A major highlight of my research career has been to document and celebrate the vibrant tradition of African-American visual art in Southern California and throughout the United States. For well over 25 years, I have had the privilege and pleasure of interviewing African-American artists working in a vast array of visual media, including photography. Among the most engaging of these artists was Willie Middlebrook. His untimely death at the age of 54 on May 4 brought an end to the work of one of the finest and most socially conscious artists of our times.
Widely exhibited since the early 1970s, he created a prolific body of work throughout his artistic career. His early documentary photographs of street life, especially about the homeless in downtown Los Angeles and African-Americans in Watts, generated widespread attention and respect. Those works from the 1970s and ’80s reflected his powerful ability to interact closely and sensitively with his subjects, ensuring that the final images reflected a compelling vision of human beings that society had rejected as marginal and superfluous. He also documented the grinding economic deprivation of these areas, exposing the deplorable conditions of urban life for millions of his fellow people of African descent. His views of liquor stores, police occupations and similar features of inner city Los Angeles highlighted the underlying conditions that have given rise to two major urban rebellions since 1965. In the process, Middlebrook established himself as the legitimate heir of such iconic black photographers as James Van Der Zee, Roy DeCarava and Gordon Parks.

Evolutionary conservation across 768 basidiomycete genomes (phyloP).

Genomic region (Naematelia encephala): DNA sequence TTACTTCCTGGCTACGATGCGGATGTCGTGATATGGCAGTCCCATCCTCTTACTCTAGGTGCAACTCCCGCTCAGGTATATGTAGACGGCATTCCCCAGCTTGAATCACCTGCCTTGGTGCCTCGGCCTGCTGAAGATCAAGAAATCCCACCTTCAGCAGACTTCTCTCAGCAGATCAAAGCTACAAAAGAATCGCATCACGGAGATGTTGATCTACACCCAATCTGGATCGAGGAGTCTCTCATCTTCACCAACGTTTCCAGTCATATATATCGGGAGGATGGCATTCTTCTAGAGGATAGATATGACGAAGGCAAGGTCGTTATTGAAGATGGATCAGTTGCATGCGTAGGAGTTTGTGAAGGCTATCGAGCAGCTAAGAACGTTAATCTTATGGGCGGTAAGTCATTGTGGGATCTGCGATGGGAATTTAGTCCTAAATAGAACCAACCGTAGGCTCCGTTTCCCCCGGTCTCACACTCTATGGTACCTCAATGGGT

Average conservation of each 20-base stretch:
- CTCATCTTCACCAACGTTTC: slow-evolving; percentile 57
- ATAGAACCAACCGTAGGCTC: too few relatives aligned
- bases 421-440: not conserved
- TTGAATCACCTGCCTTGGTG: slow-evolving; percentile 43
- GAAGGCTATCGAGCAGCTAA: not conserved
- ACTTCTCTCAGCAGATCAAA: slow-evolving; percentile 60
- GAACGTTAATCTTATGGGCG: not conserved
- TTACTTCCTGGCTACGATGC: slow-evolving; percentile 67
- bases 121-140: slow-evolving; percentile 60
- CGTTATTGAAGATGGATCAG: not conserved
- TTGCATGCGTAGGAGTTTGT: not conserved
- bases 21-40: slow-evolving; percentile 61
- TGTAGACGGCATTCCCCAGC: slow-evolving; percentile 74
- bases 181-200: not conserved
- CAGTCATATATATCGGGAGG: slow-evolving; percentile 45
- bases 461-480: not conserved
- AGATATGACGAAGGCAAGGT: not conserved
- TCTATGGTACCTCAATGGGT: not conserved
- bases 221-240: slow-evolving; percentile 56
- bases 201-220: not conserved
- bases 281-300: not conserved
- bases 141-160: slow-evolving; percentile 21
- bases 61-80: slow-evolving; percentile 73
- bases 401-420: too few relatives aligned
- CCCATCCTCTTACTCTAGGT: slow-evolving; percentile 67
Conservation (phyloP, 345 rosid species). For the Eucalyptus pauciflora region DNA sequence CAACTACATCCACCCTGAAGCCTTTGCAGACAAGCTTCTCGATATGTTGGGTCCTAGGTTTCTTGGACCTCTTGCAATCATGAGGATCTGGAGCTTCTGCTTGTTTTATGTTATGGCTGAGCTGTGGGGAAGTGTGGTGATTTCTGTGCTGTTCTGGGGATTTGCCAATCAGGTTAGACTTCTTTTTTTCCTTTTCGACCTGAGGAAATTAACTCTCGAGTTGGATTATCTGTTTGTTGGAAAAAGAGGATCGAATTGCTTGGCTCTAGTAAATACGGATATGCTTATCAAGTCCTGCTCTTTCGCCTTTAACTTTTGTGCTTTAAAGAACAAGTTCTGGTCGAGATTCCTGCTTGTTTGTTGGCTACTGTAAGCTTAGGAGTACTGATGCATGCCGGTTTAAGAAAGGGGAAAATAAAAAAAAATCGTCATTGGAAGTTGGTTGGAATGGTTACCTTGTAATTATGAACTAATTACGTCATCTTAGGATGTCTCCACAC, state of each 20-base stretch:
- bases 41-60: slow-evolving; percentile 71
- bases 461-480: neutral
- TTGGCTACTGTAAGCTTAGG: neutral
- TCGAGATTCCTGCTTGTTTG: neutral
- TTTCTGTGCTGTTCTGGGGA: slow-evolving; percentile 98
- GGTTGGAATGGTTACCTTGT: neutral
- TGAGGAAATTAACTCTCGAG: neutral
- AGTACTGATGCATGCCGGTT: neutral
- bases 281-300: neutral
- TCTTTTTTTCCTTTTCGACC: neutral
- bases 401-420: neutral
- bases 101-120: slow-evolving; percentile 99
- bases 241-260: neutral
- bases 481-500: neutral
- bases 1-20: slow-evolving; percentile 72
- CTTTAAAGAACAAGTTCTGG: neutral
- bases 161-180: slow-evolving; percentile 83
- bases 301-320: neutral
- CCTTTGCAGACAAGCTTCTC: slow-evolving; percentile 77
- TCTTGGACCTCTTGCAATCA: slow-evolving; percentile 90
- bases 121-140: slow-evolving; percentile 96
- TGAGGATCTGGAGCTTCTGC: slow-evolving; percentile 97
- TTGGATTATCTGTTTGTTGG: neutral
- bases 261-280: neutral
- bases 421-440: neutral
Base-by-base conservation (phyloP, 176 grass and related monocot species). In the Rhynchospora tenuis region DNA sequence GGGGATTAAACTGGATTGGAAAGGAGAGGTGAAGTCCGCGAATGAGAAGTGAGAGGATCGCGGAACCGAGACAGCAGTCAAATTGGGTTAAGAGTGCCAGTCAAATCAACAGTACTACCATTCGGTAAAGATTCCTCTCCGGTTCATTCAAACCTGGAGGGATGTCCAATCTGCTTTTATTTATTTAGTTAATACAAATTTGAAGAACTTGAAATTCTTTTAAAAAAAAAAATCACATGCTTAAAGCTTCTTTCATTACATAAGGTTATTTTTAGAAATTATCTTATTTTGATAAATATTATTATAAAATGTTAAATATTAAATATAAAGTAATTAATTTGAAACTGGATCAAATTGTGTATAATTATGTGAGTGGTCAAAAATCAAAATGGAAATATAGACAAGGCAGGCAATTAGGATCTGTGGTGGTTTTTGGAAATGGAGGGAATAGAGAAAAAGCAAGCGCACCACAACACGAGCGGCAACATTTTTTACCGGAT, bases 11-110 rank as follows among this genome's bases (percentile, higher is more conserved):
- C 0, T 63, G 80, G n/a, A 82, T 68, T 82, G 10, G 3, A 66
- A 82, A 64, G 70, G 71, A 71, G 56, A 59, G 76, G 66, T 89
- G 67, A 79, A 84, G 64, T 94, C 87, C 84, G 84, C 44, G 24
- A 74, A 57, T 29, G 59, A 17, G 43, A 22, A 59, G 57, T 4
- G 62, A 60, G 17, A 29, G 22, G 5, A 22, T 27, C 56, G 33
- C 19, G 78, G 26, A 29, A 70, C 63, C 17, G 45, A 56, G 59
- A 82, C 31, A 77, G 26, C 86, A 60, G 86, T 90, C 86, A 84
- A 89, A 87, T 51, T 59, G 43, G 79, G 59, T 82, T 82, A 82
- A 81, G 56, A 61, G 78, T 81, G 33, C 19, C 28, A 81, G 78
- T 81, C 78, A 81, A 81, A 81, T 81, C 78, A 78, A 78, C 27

If he had remained a documentary photographer exclusively, his artistic reputation would have been secure. In mid-career, however, he began employing photographic elements and techniques in imaginative ways to produce the style that he called photographic paintings. He sprayed and brushed on developing fluid to produce a stunning effect, often working on much larger scale works than typically found in traditional documentary photographs. Adding toner and bleach to determine and control the emotion of specific images, he produced a large body of work that he cumulatively called “Portraits of My People.”
The works in this series were the signature efforts of his distinguished career. They were dedicated to the black community and reflected his thoughtful artistic credo and philosophy. Middlebrook articulated his vision clearly in his personal artistic statement:
“Art is about communication. ... I need to tell, to show what I see, what I feel. I am intrigued and motivated by life experience, the human condition. ... My subjects—family and friends—and I have an understanding focused towards a single goal: to speak about our people, our communities. My drive, my direction, my strong social and aesthetic convictions in everything I do stems from my parents, who endowed me with strong feelings about the ideals and the integrity of being black.”
This perspective has pervaded African-American art since the Harlem Renaissance. For Middlebrook, the portraits of his people fundamentally repudiated the dominant racial imagery of American popular culture.
By showcasing African-Americans as beautiful, accomplished and intelligent, he implicitly criticized a society that has rarely portrayed them positively and respectfully. His deeply sensitive images of black women in this series, moreover, were pointed contrasts to depictions of them as prostitutes, sexual degenerates, welfare cheats and other unsavory roles. Throughout his life, he used his art effectively as a visual antidote to the destructive and distorted portrayals of black people over the centuries.